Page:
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Medical and Dental Expenses

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Medical and Dental Expenses

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If you itemize your deductions on Form 1040, Schedule A (PDF), you may be able to deduct expenses you paid that year for medical care (including dental) for yourself, your spouse, and your dependents. A deduction is allowed only for expenses paid for the prevention or alleviation of a physical or mental defect or illness. Medical care expenses include payments for the diagnosis, cure, mitigation, treatment, or prevention of disease, or treatment affecting any structure or function of the body. The cost of drugs is deductible only for drugs that require a prescription, except for insulin.

Medical expenses include fees paid to doctors, dentists, surgeons, chiropractors, psychiatrists, psychologists, and Christian Science practitioners. Also included are payments for hospital services, qualified longûterm care services, nursing services, and laboratory fees. Payments for acupuncture treatments or inpatient treatment at a center for alcohol or drug addiction are also deductible medical expenses. You may include amounts you paid for participating in a smoking-cessation program and for drugs prescribed to alleviate nicotine withdrawal. However, you may not deduct amounts paid for nicotine gum and nicotine patches, which do not require a prescription. You may deduct the cost of participating in a weight-loss program for a specific disease or diseases, including obesity, diagnosed by a physician. You may not deduct the cost of purchasing diet food items. In addition, you may include expenses for admission and transportation to a medical conference relating to the chronic disease of yourself, your spouse, or your dependent (if the costs are primarily for and essential to the medical care). However, you may not deduct the costs for meals and lodging while attending the medical conference.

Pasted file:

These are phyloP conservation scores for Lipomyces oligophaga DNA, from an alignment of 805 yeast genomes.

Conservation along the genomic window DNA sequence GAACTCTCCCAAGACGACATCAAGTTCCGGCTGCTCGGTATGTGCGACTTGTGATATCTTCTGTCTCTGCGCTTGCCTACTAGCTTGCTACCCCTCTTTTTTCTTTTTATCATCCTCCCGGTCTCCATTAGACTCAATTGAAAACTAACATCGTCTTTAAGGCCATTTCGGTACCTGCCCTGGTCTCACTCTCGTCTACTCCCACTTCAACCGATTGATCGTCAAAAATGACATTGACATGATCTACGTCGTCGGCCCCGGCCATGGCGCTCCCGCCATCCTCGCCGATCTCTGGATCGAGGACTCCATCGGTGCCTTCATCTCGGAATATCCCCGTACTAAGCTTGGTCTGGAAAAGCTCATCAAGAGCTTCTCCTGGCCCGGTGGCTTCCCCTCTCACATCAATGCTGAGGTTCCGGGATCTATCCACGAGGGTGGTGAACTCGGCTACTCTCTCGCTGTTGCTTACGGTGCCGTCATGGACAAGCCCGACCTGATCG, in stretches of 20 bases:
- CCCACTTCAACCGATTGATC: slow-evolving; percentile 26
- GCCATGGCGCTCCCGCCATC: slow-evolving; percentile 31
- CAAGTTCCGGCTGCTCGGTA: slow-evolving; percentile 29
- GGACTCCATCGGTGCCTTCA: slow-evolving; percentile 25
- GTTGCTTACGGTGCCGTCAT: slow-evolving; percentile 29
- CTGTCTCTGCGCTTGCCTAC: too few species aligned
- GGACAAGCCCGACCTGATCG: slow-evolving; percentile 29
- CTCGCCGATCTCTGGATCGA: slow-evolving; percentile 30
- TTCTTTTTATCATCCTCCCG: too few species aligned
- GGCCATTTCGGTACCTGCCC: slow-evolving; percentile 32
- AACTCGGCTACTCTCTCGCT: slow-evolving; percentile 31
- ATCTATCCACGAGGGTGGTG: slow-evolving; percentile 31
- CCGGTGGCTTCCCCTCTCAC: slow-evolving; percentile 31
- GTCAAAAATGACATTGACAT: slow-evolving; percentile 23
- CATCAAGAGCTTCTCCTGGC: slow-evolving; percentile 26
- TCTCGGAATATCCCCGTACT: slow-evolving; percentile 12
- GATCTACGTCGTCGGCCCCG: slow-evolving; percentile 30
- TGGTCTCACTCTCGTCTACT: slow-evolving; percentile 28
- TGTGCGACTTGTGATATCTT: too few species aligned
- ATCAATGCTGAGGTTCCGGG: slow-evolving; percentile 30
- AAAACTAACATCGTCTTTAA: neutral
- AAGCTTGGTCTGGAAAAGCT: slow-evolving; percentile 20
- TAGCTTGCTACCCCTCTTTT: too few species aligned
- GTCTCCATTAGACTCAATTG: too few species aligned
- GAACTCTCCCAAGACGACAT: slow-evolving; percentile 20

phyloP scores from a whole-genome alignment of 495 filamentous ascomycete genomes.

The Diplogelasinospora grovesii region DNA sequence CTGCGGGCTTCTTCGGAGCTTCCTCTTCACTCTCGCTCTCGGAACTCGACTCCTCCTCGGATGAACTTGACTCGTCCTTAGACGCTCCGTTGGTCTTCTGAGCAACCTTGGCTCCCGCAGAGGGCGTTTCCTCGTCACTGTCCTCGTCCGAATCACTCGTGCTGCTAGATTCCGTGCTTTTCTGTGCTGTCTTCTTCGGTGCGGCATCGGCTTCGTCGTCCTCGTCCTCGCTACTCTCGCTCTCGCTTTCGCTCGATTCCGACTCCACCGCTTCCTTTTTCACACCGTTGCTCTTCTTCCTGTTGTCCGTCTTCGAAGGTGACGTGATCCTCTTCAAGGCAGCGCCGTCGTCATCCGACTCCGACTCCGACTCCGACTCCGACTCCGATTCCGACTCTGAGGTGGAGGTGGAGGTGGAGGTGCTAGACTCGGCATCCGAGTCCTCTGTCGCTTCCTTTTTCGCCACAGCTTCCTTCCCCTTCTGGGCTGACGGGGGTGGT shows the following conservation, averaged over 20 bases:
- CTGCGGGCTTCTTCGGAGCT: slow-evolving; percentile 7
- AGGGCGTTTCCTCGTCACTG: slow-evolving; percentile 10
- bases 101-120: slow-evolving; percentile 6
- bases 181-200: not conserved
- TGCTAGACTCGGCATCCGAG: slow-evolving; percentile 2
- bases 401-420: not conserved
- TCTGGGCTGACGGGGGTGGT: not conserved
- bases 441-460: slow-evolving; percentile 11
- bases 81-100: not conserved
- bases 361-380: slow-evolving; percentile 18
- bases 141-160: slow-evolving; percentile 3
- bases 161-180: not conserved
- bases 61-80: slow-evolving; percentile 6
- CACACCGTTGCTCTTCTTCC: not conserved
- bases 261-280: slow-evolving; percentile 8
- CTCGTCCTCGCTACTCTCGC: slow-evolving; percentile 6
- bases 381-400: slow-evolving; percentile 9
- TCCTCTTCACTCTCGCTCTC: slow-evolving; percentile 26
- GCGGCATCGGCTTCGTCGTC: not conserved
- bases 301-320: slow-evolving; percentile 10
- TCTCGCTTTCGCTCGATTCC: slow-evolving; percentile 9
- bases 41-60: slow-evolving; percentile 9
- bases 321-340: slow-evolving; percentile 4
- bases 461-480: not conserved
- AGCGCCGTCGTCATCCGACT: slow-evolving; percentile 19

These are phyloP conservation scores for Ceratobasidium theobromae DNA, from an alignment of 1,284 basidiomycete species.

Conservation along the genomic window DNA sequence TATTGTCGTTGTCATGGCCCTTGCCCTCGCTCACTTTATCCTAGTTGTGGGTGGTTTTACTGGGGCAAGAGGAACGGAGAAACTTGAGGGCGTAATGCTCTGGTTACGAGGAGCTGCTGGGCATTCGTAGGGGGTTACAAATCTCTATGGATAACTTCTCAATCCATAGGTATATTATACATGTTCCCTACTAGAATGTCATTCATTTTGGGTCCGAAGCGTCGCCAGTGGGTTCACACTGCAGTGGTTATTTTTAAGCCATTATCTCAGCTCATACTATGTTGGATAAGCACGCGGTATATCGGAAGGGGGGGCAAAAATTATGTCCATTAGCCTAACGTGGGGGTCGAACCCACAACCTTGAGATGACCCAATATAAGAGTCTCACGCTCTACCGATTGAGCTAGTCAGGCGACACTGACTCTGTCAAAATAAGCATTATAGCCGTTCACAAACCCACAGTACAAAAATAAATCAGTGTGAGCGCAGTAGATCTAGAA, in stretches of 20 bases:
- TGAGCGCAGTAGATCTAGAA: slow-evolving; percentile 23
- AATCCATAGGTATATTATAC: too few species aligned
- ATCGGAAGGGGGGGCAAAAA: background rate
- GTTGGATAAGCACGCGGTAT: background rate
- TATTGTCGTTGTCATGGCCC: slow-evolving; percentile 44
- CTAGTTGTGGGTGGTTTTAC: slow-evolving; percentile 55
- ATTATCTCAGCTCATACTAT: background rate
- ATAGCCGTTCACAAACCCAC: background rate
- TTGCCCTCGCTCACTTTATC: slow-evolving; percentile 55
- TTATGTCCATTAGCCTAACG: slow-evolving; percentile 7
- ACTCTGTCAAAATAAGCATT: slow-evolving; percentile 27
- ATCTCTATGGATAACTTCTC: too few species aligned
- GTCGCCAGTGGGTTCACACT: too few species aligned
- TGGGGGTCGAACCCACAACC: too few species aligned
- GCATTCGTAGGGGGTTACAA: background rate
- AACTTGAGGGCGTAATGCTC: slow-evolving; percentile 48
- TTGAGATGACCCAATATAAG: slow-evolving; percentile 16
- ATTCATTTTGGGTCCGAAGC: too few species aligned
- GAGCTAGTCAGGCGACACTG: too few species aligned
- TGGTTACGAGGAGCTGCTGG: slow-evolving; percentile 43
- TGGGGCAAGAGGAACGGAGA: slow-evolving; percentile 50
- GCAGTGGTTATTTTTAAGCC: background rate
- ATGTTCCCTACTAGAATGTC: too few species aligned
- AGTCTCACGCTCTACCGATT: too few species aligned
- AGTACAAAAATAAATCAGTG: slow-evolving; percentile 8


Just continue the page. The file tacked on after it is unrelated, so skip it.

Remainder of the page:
The cost of items such as false teeth, prescription eyeglasses or contact lenses, laser eye surgery, hearing aids, crutches, wheelchairs, and guide dogs for the blind or deaf are deductible medical expenses.

You may not deduct funeral or burial expenses, health club dues, over-the-counter medicines, toothpaste, toiletries, cosmetics, a trip or program for the general improvement of your health, or most cosmetic surgery.

You may deduct transportation costs primarily for and essential to medical care that qualify as medical expenses. The actual fare for a taxi, bus, train, or ambulance can be deducted. If you use your car for medical transportation, you can deduct actual out-of-pocket expenses such as gas and oil, or you can deduct the standard mileage rate for medical expenses. With either method you may include tolls and parking fees.

You may include in medical expenses the incidental cost of meals and lodging charged by the hospital or similar institution if your main reason for being there is to receive medical care.

You can only include the medical expenses you paid during the year, regardless of when the services were provided. Your total medical expenses for the year must be reduced by any reimbursement. It makes no difference if you receive the reimbursement or if it is paid directly to the doctor or hospital.

You may include qualified medical expenses you pay for yourself, your spouse, and your dependents, including a person you claim as a dependent under a multiple support agreement. If either parent claims a child as a dependent under the rules for divorced or separated parents, each parent may deduct the medical expenses he or she actually pays for the child. You can also deduct medical expenses you paid for someone who would have qualified as your dependent except that the person didn't meet the gross income or joint return test.

You may deduct only the amount by which your total medical care expenses for the year exceed exceed 10% of your adjusted gross income. You figure the amount you are allowed to deduct on Form 1040, Schedule A. However, individuals age 65 and older (and their spouses) are temporarily exempt from the increase. This exemption for seniors applies to any tax year beginning after December 31, 2012 and ending before January 1, 2017 if the taxpayer or the taxpayer’s spouse attained age 65 for the tax year.


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Views: 1332 Created on: Jun 15, 2013
Date updated: Aug 10, 2015

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